For Jewish fans of novelist Philip Roth, Listen Up Philip arrives in our art house theatres like an early Hanukkah gift. Filmmaker Alex Ross Perry not only signals his intention right up front in the title, he also calls his lead character “Philip Lewis Friedman.”
But true to his Rothian roots, Perry then mixes up the identities a bit, adding a mentor named Ike Zimmerman and introducing both Zimmerman and his work through a hilarious montage of book covers, all of which look like the covers of actual Philip Roth books. (For aficionados like me, the stylized Roth covers are as unmistakable as the Windsor font Woody Allen always uses for his film title and credit lines.)
Of course, you don’t have to know all the details of the life and loves of Philip Roth in order to enjoy Listen Up Philip. It stands on its own as a black comedy about trying to make it as a serious writer in the era of noxious “self-branding.” But the more you know, the funnier it is. And I suspect most Jewish readers—most of whom are devoted consumers of contemporary culture—will have absorbed a great deal of the necessary background already, if only by osmosis.
When we first meet Philip (a role seemingly made-to-measure for actor Jason Schwartzman and perfectly crafted around his persona), he has completed his second novel and he is working on his third. So we follow Philip as he is instructed in the mechanics of the business of publishing: Here is a list of your photo shoots; here is the itinerary for your book tour; here are snippets of the reviews of your second novel that will soon appear in major publications.
Philip has a meltdown. Offered sanctuary by his idol “Ike Zimmerman” (Jonathan Pryce), Philip stomps out of his publisher’s office, packs a few bags at the Brooklyn home he shares with his longtime girlfriend “Ashley Kane” (Elisabeth Moss), and heads off to Zimmerman’s country retreat for the summer. Then Zimmerman arranges an adjunct position for him at a local college, and Philip tells Ashley he will be staying through the fall.
As the plot unfolds, Eric Bogosian provides the unseen voice of a wise, omniscient narrator who sees all, knows all, and adds the erudite perspective that Roth himself might contribute if he were the one actually telling this story. Thus Philip, Ike, and Ashley come to exist not just as themselves on screen and in “real time,” they also become characters in a cinematic Philip Roth “homage novel.”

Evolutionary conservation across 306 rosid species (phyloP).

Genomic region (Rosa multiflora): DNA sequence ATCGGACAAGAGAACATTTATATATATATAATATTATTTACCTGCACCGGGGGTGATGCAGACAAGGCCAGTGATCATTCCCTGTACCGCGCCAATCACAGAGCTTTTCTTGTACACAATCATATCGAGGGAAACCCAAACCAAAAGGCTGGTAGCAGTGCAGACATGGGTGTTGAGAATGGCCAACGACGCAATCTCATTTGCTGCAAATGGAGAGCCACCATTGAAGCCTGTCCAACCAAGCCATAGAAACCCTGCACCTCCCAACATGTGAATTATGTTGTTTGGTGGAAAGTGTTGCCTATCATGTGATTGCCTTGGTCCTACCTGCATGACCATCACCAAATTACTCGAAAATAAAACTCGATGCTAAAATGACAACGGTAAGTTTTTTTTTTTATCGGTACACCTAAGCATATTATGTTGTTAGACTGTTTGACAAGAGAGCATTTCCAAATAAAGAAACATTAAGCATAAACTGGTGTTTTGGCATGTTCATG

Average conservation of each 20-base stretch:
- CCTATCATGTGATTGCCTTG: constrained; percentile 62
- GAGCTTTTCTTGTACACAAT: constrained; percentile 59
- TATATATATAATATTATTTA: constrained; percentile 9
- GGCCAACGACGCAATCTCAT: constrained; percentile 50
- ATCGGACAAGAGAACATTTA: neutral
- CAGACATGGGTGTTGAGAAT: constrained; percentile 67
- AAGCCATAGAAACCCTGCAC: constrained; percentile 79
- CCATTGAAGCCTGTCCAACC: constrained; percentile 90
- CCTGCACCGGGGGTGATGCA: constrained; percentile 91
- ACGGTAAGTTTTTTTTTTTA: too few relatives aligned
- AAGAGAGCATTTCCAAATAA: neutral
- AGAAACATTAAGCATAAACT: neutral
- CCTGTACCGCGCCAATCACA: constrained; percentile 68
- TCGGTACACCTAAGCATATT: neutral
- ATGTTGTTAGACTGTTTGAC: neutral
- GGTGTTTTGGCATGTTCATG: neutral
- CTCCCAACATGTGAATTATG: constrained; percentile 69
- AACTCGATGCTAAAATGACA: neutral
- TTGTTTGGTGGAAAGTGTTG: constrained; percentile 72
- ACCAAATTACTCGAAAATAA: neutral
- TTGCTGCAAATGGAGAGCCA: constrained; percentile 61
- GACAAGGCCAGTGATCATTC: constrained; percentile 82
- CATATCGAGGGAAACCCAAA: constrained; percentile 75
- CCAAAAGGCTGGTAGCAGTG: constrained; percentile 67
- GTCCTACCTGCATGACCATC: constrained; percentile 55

Without giving away any of the details, let me just say that Philip Lewis Friedman is intended to be one of the winners in the 21st Century culture wars, just as Philip Roth was himself a winner in the 20th Century culture wars. The narrator specifically tells us that Philip Lewis Friedman will achieve his goals as an author. But the open question is what this success will cost both men—both Philip Lewis Friedman and Philip Milton Roth—as people.
Perry’s great accomplishment in Listen Up Philip is to address the delicate issue of misogyny from the perspective of a young man coming of age in the Millennial Generation. I just entered “Philip Roth + misogyny” into Google and got 20,600 results in .28 seconds, so I did not invent this topic. It has been there for most of my life and for all of Perry’s life. Roth turned 80 last year and this year he announced his retirement, so there is nothing more he can do about any of this. Roth’s “woman problem” now belongs to his literary heirs, and Perry—who turned 30 in July—is clearly up to the challenge.
Like Philip Roth, Ike Zimmerman expected women to be a certain way. We don’t know how this worked out for Ike in his own romantic, sexual, or marital life, but we do learn quite a bit about how Ike’s daughter “Melanie Zimmerman” (Krysten Ritter) feels about all of this. She tells Ike, she tells Philip, and she tells the world in her book A Daughter’s Point of View: A Memoir of My Father which deliberately mocks the title of one of Ike’s books (A Woman’s Point of View) and also invokes My Life as Man, which is supposedly one of the Roth novels that triggered ex-wife Claire Bloom’s notorious memoir Leaving a Doll’s House: A Memoir. (From the Amazon page for My Life as Man: “At its heart lies the marriage of Peter and Maureen Tarnopol, a gifted young writer and the woman who wants to be his muse but who instead is his nemesis.”)
But enough inside baseball. Suffice it to say that Ike Zimmerman’s relationships with women have been disastrous, so what does the future hold in store for Philip Lewis Friedman? From the sympathy with which Perry creates the “Ashley” character (Elisabeth Moss), the “Melanie” character (Krysten Ritter), and the character of “Yvette Dussart” (Joséphine de La Baume)—a professor Phillip meets at the college—we can be sure that Perry knows his own life as a man will follow different rules.
Philip Roth never had a daughter. Maybe that was one of his problems?
To see all the book jackets for Listen Up Philip—brilliantly designed for Perry by Teddy Blanks—follow THIS LINK to Slate.
Top Photo: Jason Schwartzman as “Philip Lewis Friedman.”
Middle Photo: Jonathan Pryce as “Ike Zimmerman.”
Insert #1: Elisabeth Moss as “Ashley Kane” (with her cat).
Insert #2: Krysten Ritter as “Melanie Zimmerman” (with her anger).
Photo Credits: Shawn Bannon and Wendy George/Tribecca Films
Posted 10/25/14 on JUF Online.